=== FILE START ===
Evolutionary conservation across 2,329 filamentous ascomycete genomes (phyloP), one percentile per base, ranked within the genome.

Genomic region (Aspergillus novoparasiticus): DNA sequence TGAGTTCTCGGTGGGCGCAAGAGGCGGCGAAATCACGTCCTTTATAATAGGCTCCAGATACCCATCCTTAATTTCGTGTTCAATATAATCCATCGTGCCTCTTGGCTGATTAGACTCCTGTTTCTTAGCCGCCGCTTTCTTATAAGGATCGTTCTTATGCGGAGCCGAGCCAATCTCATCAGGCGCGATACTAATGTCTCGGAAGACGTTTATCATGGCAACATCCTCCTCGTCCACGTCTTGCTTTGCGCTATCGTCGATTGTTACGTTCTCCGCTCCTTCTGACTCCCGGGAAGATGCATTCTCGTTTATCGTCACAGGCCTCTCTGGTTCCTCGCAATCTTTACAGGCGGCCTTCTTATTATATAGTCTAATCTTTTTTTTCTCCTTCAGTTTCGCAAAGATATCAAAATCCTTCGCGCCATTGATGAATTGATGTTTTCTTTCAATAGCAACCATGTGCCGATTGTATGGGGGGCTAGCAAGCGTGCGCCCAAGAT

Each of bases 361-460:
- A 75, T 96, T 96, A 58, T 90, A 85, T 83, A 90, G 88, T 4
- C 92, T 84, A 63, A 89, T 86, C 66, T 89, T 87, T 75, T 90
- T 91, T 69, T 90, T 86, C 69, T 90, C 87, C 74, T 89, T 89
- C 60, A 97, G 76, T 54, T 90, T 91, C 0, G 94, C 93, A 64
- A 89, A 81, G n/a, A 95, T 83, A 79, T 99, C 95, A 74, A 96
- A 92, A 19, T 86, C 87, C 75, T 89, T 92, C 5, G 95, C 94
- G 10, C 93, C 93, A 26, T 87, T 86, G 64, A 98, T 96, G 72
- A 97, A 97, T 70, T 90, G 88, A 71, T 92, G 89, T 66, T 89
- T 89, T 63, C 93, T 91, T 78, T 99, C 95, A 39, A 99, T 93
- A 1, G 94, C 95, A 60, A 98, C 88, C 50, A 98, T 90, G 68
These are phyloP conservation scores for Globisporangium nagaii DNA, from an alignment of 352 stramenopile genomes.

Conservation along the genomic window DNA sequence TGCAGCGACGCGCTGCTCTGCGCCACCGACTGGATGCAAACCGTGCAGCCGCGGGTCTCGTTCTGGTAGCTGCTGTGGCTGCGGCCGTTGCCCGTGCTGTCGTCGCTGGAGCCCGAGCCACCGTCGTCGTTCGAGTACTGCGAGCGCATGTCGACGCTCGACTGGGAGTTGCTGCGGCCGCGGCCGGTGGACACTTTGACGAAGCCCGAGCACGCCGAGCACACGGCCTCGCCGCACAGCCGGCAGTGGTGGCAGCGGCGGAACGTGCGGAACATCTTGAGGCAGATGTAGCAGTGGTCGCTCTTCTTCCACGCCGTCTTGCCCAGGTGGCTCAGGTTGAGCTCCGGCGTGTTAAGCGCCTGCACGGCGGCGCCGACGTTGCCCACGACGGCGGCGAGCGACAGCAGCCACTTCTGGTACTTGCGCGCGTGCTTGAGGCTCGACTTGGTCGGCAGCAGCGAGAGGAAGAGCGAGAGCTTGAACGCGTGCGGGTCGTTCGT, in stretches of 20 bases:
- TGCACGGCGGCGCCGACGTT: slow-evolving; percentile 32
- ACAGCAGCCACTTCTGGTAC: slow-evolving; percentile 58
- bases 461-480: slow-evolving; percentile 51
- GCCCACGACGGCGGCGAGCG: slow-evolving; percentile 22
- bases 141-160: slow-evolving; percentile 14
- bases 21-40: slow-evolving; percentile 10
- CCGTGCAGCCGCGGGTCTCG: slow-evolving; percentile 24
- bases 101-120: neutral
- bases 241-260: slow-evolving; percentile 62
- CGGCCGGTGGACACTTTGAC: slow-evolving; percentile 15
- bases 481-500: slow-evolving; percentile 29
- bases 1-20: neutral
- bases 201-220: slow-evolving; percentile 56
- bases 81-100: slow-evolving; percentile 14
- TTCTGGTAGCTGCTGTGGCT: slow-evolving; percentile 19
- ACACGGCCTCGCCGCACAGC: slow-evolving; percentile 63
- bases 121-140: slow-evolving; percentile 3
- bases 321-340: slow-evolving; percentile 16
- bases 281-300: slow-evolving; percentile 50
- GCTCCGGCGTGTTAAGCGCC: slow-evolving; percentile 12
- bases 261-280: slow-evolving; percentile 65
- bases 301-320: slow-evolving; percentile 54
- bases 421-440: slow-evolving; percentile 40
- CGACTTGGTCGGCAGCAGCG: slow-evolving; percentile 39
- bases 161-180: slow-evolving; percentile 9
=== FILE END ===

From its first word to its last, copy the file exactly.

Evolutionary conservation across 2,329 filamentous ascomycete genomes (phyloP), one percentile per base, ranked within the genome.

Genomic region (Aspergillus novoparasiticus): DNA sequence TGAGTTCTCGGTGGGCGCAAGAGGCGGCGAAATCACGTCCTTTATAATAGGCTCCAGATACCCATCCTTAATTTCGTGTTCAATATAATCCATCGTGCCTCTTGGCTGATTAGACTCCTGTTTCTTAGCCGCCGCTTTCTTATAAGGATCGTTCTTATGCGGAGCCGAGCCAATCTCATCAGGCGCGATACTAATGTCTCGGAAGACGTTTATCATGGCAACATCCTCCTCGTCCACGTCTTGCTTTGCGCTATCGTCGATTGTTACGTTCTCCGCTCCTTCTGACTCCCGGGAAGATGCATTCTCGTTTATCGTCACAGGCCTCTCTGGTTCCTCGCAATCTTTACAGGCGGCCTTCTTATTATATAGTCTAATCTTTTTTTTCTCCTTCAGTTTCGCAAAGATATCAAAATCCTTCGCGCCATTGATGAATTGATGTTTTCTTTCAATAGCAACCATGTGCCGATTGTATGGGGGGCTAGCAAGCGTGCGCCCAAGAT

Each of bases 361-460:
- A 75, T 96, T 96, A 58, T 90, A 85, T 83, A 90, G 88, T 4
- C 92, T 84, A 63, A 89, T 86, C 66, T 89, T 87, T 75, T 90
- T 91, T 69, T 90, T 86, C 69, T 90, C 87, C 74, T 89, T 89
- C 60, A 97, G 76, T 54, T 90, T 91, C 0, G 94, C 93, A 64
- A 89, A 81, G n/a, A 95, T 83, A 79, T 99, C 95, A 74, A 96
- A 92, A 19, T 86, C 87, C 75, T 89, T 92, C 5, G 95, C 94
- G 10, C 93, C 93, A 26, T 87, T 86, G 64, A 98, T 96, G 72
- A 97, A 97, T 70, T 90, G 88, A 71, T 92, G 89, T 66, T 89
- T 89, T 63, C 93, T 91, T 78, T 99, C 95, A 39, A 99, T 93
- A 1, G 94, C 95, A 60, A 98, C 88, C 50, A 98, T 90, G 68
These are phyloP conservation scores for Globisporangium nagaii DNA, from an alignment of 352 stramenopile genomes.

Conservation along the genomic window DNA sequence TGCAGCGACGCGCTGCTCTGCGCCACCGACTGGATGCAAACCGTGCAGCCGCGGGTCTCGTTCTGGTAGCTGCTGTGGCTGCGGCCGTTGCCCGTGCTGTCGTCGCTGGAGCCCGAGCCACCGTCGTCGTTCGAGTACTGCGAGCGCATGTCGACGCTCGACTGGGAGTTGCTGCGGCCGCGGCCGGTGGACACTTTGACGAAGCCCGAGCACGCCGAGCACACGGCCTCGCCGCACAGCCGGCAGTGGTGGCAGCGGCGGAACGTGCGGAACATCTTGAGGCAGATGTAGCAGTGGTCGCTCTTCTTCCACGCCGTCTTGCCCAGGTGGCTCAGGTTGAGCTCCGGCGTGTTAAGCGCCTGCACGGCGGCGCCGACGTTGCCCACGACGGCGGCGAGCGACAGCAGCCACTTCTGGTACTTGCGCGCGTGCTTGAGGCTCGACTTGGTCGGCAGCAGCGAGAGGAAGAGCGAGAGCTTGAACGCGTGCGGGTCGTTCGT, in stretches of 20 bases:
- TGCACGGCGGCGCCGACGTT: slow-evolving; percentile 32
- ACAGCAGCCACTTCTGGTAC: slow-evolving; percentile 58
- bases 461-480: slow-evolving; percentile 51
- GCCCACGACGGCGGCGAGCG: slow-evolving; percentile 22
- bases 141-160: slow-evolving; percentile 14
- bases 21-40: slow-evolving; percentile 10
- CCGTGCAGCCGCGGGTCTCG: slow-evolving; percentile 24
- bases 101-120: neutral
- bases 241-260: slow-evolving; percentile 62
- CGGCCGGTGGACACTTTGAC: slow-evolving; percentile 15
- bases 481-500: slow-evolving; percentile 29
- bases 1-20: neutral
- bases 201-220: slow-evolving; percentile 56
- bases 81-100: slow-evolving; percentile 14
- TTCTGGTAGCTGCTGTGGCT: slow-evolving; percentile 19
- ACACGGCCTCGCCGCACAGC: slow-evolving; percentile 63
- bases 121-140: slow-evolving; percentile 3
- bases 321-340: slow-evolving; percentile 16
- bases 281-300: slow-evolving; percentile 50
- GCTCCGGCGTGTTAAGCGCC: slow-evolving; percentile 12
- bases 261-280: slow-evolving; percentile 65
- bases 301-320: slow-evolving; percentile 54
- bases 421-440: slow-evolving; percentile 40
- CGACTTGGTCGGCAGCAGCG: slow-evolving; percentile 39
- bases 161-180: slow-evolving; percentile 9